AkismetThis is used to detect comment spam. (Privacy Policy)
    HubPages Google AnalyticsThis is used to provide data on traffic to our website, all personally identifyable data is anonymized. (Privacy Policy)
    HubPages Traffic PixelThis is used to collect data on traffic to articles and other pages on our site. Unless you are signed in to a HubPages account, all personally identifiable information is anonymized.
    Amazon Web ServicesThis is a cloud services platform that we used to host our service. (Privacy Policy)
    CloudflareThis is a cloud CDN service that we use to efficiently deliver files required for our service to operate such as javascript, cascading style sheets, images, and videos. (Privacy Policy)
    Google Hosted LibrariesJavascript software libraries such as jQuery are loaded at endpoints on the or domains, for performance and efficiency reasons. (Privacy Policy)
    Google Custom SearchThis is feature allows you to search the site. (Privacy Policy)
    Google MapsSome articles have Google Maps embedded in them. (Privacy Policy)
    Google ChartsThis is used to display charts and graphs on articles and the author center. (Privacy Policy)
    Google AdSense Host APIThis service allows you to sign up for or associate a Google AdSense account with HubPages, so that you can earn money from ads on your articles. No data is shared unless you engage with this feature. (Privacy Policy)
    Google YouTubeSome articles have YouTube videos embedded in them. (Privacy Policy)
    VimeoSome articles have Vimeo videos embedded in them. (Privacy Policy)
    PaypalThis is used for a registered author who enrolls in the HubPages Earnings program and requests to be paid via PayPal. No data is shared with Paypal unless you engage with this feature. (Privacy Policy)
    Facebook LoginYou can use this to streamline signing up for, or signing in to your Hubpages account. No data is shared with Facebook unless you engage with this feature. (Privacy Policy)
    MavenThis supports the Maven widget and search functionality. (Privacy Policy)
    Google AdSenseThis is an ad network. (Privacy Policy)
    Google DoubleClickGoogle provides ad serving technology and runs an ad network. (Privacy Policy)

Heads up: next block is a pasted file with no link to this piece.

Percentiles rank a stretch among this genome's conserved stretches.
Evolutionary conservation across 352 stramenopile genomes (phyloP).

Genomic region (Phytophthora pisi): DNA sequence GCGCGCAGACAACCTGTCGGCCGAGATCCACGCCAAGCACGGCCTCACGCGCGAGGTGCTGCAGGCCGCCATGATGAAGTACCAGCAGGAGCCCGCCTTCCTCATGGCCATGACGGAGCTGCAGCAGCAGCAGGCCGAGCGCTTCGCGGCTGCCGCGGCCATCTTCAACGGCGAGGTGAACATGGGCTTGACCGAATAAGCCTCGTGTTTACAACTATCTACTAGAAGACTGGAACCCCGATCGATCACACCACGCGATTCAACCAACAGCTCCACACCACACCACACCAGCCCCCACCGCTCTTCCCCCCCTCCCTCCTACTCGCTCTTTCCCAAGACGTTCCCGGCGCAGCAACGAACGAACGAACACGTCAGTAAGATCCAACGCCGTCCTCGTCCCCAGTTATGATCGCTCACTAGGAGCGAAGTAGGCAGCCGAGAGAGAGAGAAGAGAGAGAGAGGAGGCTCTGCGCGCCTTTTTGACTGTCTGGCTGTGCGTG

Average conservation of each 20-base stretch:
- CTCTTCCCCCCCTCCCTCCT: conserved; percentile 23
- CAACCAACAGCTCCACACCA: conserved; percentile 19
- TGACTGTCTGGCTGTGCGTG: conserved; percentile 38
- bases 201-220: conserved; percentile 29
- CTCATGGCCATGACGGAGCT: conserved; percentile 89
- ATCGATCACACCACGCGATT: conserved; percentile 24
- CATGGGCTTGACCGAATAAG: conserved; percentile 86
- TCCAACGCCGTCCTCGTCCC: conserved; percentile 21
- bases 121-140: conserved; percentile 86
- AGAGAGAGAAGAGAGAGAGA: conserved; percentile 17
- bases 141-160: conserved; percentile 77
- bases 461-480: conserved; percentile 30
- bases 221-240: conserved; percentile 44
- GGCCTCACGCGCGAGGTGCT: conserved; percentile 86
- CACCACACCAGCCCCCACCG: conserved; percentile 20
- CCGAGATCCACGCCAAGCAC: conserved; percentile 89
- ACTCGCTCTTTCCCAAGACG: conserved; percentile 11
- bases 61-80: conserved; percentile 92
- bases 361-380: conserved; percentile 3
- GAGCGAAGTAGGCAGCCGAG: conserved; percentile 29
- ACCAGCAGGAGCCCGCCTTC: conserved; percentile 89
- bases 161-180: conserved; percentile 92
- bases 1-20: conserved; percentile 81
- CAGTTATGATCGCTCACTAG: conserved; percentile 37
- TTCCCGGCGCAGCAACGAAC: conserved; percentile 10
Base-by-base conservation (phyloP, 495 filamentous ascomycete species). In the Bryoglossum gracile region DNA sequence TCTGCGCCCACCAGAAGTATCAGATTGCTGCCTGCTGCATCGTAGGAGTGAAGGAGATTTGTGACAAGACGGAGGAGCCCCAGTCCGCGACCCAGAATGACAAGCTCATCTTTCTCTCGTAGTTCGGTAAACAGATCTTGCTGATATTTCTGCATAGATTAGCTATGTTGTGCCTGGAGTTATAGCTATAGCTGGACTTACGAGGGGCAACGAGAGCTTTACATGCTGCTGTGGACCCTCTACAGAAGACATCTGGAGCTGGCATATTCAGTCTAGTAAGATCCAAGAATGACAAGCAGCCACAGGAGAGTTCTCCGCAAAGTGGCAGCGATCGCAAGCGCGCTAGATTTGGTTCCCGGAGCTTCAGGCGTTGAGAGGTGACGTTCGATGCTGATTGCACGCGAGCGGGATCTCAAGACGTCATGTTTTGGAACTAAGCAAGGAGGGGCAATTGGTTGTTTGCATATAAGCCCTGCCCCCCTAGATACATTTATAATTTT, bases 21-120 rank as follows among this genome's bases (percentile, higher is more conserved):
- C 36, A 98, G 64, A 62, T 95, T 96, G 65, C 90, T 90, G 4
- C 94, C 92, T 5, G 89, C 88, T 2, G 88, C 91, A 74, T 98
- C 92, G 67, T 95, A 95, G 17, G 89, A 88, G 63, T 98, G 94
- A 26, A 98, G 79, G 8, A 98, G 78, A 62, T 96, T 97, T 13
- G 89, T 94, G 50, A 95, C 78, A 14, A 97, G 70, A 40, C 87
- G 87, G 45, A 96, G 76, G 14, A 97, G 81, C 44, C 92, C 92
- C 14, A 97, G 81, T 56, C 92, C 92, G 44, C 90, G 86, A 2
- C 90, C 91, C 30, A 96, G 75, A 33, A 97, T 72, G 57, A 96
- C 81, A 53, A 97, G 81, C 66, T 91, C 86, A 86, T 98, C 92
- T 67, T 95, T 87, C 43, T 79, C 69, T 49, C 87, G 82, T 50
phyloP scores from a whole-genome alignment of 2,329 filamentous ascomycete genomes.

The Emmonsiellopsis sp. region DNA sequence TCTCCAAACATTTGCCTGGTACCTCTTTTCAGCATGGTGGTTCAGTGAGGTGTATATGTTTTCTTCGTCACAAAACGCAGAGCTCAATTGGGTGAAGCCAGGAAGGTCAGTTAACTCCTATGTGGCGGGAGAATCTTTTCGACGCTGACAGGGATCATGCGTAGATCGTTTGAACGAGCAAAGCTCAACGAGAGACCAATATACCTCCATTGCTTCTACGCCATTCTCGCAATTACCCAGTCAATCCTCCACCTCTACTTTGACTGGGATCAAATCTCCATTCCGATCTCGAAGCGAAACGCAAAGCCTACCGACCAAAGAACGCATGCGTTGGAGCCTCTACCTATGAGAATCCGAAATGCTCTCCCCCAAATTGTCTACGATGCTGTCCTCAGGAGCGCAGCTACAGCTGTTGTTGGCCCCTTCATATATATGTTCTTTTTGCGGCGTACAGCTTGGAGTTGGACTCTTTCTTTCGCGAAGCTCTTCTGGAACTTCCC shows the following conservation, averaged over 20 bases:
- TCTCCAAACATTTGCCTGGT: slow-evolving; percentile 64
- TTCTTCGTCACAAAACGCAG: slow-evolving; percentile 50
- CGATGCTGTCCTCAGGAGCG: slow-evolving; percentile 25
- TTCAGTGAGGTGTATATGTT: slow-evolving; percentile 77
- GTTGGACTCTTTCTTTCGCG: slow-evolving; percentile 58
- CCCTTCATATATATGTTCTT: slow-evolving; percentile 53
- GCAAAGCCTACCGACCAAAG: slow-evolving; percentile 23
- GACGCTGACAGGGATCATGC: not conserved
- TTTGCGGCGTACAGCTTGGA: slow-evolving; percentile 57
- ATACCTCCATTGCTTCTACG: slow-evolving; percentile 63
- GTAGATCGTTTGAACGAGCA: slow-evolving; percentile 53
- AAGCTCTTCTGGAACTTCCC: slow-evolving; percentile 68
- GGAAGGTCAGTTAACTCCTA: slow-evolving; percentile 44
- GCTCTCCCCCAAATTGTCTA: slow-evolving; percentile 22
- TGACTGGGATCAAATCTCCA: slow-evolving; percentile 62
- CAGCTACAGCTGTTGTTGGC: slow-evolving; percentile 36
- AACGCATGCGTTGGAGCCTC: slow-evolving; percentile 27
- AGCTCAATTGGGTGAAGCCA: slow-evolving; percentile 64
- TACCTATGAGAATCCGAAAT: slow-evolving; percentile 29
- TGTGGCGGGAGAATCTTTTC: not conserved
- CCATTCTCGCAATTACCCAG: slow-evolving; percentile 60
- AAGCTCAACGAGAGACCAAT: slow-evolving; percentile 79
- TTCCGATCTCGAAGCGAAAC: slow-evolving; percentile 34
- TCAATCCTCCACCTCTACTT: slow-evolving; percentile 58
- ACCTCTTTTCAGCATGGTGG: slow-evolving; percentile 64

Index ExchangeThis is an ad network. (Privacy Policy)
    SovrnThis is an ad network. (Privacy Policy)
    Facebook AdsThis is an ad network. (Privacy Policy)
    Amazon Unified Ad MarketplaceThis is an ad network. (Privacy Policy)
    AppNexusThis is an ad network. (Privacy Policy)
    OpenxThis is an ad network. (Privacy Policy)
    Rubicon ProjectThis is an ad network. (Privacy Policy)
    TripleLiftThis is an ad network. (Privacy Policy)
    Say MediaWe partner with Say Media to deliver ad campaigns on our sites. (Privacy Policy)
    Remarketing PixelsWe may use remarketing pixels from advertising networks such as Google AdWords, Bing Ads, and Facebook in order to advertise the HubPages Service to people that have visited our sites.
    Conversion Tracking PixelsWe may use conversion tracking pixels from advertising networks such as Google AdWords, Bing Ads, and Facebook in order to identify when an advertisement has successfully resulted in the desired action, such as signing up for the HubPages Service or publishing an article on the HubPages Service.
    Author Google AnalyticsThis is used to provide traffic data and reports to the authors of articles on the HubPages Service. (Privacy Policy)
    ComscoreComScore is a media measurement and analytics company providing marketing data and analytics to enterprises, media and advertising agencies, and publishers. Non-consent will result in ComScore only processing obfuscated personal data. (Privacy Policy)
    Amazon Tracking PixelSome articles display amazon products as part of the Amazon Affiliate program, this pixel provides traffic statistics for those products (Privacy Policy)